The intake cavity 72 has a rectangular configuration and is dimensioned such that a predetermined number of the ball lenses will fit securely therein in a linear arrangement. In the exemplary embodiment, the width of the intake cavity 72 is approximately 250 μm and its length is approximately 1000 μm, to hold four ball lenses 38 a, . . . , 38 d. Since the ball lenses must securely fit within the intake cavity 72, the width and length of the intake cavity 72 are slightly greater than the diameter of the ball lenses linearly arranged therein. The for 250 μm diameter ball lenses, the width of the intake cavity will not exceed 500 μm. The depth of the intake cavity 72 is approximately the same as the diameter of the ball lenses 38 a, . . . , 38 d, which is approximately 250 μm in the exemplary embodiment.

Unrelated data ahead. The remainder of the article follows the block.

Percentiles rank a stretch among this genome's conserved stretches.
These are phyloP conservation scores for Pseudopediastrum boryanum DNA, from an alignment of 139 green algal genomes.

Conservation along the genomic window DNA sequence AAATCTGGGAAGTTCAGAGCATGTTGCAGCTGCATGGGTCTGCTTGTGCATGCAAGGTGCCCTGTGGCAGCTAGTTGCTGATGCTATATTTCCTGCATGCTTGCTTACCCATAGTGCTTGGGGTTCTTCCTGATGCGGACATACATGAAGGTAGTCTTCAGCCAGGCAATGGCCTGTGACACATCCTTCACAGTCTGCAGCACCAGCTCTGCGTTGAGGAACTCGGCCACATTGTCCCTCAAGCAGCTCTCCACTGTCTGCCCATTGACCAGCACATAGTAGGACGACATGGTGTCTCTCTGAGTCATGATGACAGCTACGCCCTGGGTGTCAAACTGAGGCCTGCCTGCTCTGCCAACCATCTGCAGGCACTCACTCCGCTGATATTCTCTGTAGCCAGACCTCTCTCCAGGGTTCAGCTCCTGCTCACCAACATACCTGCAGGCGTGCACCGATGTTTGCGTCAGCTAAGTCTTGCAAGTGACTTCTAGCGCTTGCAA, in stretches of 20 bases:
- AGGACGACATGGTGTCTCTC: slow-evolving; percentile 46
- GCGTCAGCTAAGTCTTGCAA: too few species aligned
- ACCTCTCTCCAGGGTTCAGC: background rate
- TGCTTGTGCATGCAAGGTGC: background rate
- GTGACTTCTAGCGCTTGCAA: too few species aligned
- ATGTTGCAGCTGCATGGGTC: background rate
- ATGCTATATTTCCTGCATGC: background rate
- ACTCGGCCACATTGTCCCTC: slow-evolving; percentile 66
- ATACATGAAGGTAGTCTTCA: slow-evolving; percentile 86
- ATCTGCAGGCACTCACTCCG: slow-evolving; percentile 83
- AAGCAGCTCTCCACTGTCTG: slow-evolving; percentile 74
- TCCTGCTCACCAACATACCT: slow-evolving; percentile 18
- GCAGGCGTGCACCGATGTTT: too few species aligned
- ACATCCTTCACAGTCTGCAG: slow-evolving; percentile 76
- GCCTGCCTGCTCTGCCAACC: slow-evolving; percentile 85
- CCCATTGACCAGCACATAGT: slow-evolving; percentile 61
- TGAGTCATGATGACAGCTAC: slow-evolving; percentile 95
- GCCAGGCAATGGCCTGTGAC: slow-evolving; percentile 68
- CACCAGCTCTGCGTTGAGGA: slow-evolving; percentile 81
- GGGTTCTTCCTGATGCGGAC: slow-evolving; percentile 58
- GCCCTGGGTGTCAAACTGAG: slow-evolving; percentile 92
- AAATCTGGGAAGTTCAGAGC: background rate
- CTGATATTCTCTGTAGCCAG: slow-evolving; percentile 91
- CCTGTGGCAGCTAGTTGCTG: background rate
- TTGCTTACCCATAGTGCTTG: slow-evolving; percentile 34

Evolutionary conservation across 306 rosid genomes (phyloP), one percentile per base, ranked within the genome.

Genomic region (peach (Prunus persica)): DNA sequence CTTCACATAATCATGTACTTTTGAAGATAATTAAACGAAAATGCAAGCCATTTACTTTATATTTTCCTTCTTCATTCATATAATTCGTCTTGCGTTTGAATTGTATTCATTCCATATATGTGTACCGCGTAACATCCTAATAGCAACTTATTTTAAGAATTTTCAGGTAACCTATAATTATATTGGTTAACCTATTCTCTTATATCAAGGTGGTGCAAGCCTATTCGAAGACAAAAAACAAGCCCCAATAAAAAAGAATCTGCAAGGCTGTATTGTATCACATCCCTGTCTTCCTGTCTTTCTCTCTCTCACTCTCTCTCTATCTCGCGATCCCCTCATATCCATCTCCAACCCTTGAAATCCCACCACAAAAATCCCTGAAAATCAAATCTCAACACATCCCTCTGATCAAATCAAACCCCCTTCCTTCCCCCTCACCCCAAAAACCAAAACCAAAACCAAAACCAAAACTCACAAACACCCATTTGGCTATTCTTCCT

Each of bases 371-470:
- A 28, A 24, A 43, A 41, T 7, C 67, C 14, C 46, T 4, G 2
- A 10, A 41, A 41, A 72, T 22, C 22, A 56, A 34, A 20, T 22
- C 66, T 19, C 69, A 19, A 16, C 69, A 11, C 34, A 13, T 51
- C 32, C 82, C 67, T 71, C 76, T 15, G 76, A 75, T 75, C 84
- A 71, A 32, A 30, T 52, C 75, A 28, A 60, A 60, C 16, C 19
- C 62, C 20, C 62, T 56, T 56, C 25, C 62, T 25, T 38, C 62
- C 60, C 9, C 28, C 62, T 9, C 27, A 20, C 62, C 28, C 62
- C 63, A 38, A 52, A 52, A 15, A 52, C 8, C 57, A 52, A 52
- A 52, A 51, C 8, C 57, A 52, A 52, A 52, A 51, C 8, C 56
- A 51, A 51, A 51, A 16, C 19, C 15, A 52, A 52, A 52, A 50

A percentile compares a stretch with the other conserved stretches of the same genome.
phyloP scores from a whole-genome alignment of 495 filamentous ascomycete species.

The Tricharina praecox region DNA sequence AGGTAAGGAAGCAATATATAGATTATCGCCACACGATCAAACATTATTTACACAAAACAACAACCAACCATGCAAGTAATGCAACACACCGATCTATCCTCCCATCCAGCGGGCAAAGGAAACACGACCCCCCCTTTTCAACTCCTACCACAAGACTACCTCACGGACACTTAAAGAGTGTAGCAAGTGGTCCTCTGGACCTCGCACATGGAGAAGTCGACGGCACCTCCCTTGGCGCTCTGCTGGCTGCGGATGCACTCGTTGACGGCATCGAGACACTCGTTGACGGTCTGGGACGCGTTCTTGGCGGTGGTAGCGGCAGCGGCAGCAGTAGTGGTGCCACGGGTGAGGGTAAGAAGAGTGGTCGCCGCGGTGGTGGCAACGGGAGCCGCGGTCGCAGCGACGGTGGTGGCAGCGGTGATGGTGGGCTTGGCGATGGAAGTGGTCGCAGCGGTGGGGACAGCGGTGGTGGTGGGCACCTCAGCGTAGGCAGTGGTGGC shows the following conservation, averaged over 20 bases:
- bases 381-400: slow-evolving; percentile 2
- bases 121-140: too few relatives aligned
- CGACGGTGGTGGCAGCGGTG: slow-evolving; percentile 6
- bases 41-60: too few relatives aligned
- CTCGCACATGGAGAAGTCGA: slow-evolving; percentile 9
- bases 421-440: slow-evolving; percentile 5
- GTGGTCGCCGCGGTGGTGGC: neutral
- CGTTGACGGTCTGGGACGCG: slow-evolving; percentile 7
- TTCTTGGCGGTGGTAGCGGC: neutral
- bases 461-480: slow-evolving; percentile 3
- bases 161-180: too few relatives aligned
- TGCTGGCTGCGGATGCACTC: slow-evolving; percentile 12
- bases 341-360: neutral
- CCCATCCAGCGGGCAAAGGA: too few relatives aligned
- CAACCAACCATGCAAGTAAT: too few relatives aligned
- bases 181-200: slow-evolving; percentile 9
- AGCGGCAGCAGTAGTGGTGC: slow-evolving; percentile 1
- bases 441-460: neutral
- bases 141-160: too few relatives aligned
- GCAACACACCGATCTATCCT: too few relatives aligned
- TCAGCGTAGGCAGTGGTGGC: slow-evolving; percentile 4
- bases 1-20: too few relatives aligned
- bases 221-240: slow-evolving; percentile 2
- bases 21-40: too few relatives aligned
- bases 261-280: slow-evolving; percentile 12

The intake cavity 72 is configured to accommodate the geometric attributes of the ball lenses 38 a, . . . , 38 d to be embedded in the bulkhead slots 48 a, 48 b. For example, the intake cavity 72 may include a spherical wall that is contoured to match the curvature of the ball lenses to be grasped. This would provide a better vacuum seal, resulting in a more secure hold of the ball lenses. The arrangement of lenses picked up by the vacuum tool 66 will depend on the application. In the exemplary embodiment, the arrangement is that of a linear row of lenses. In another embodiment, a two dimensional array of lenses may be simultaneously picked up with a tool that uses the same principle. The required pitch between the lens locations and the number of lenses will determine the size of the intake cavity. For parallel-optic modules, the pitch is preferably 250 μm in linear arrangement, but may vary depending on the application. For the case of a two-dimensional array of lenses, it may have different pitch in along the two axes of the array.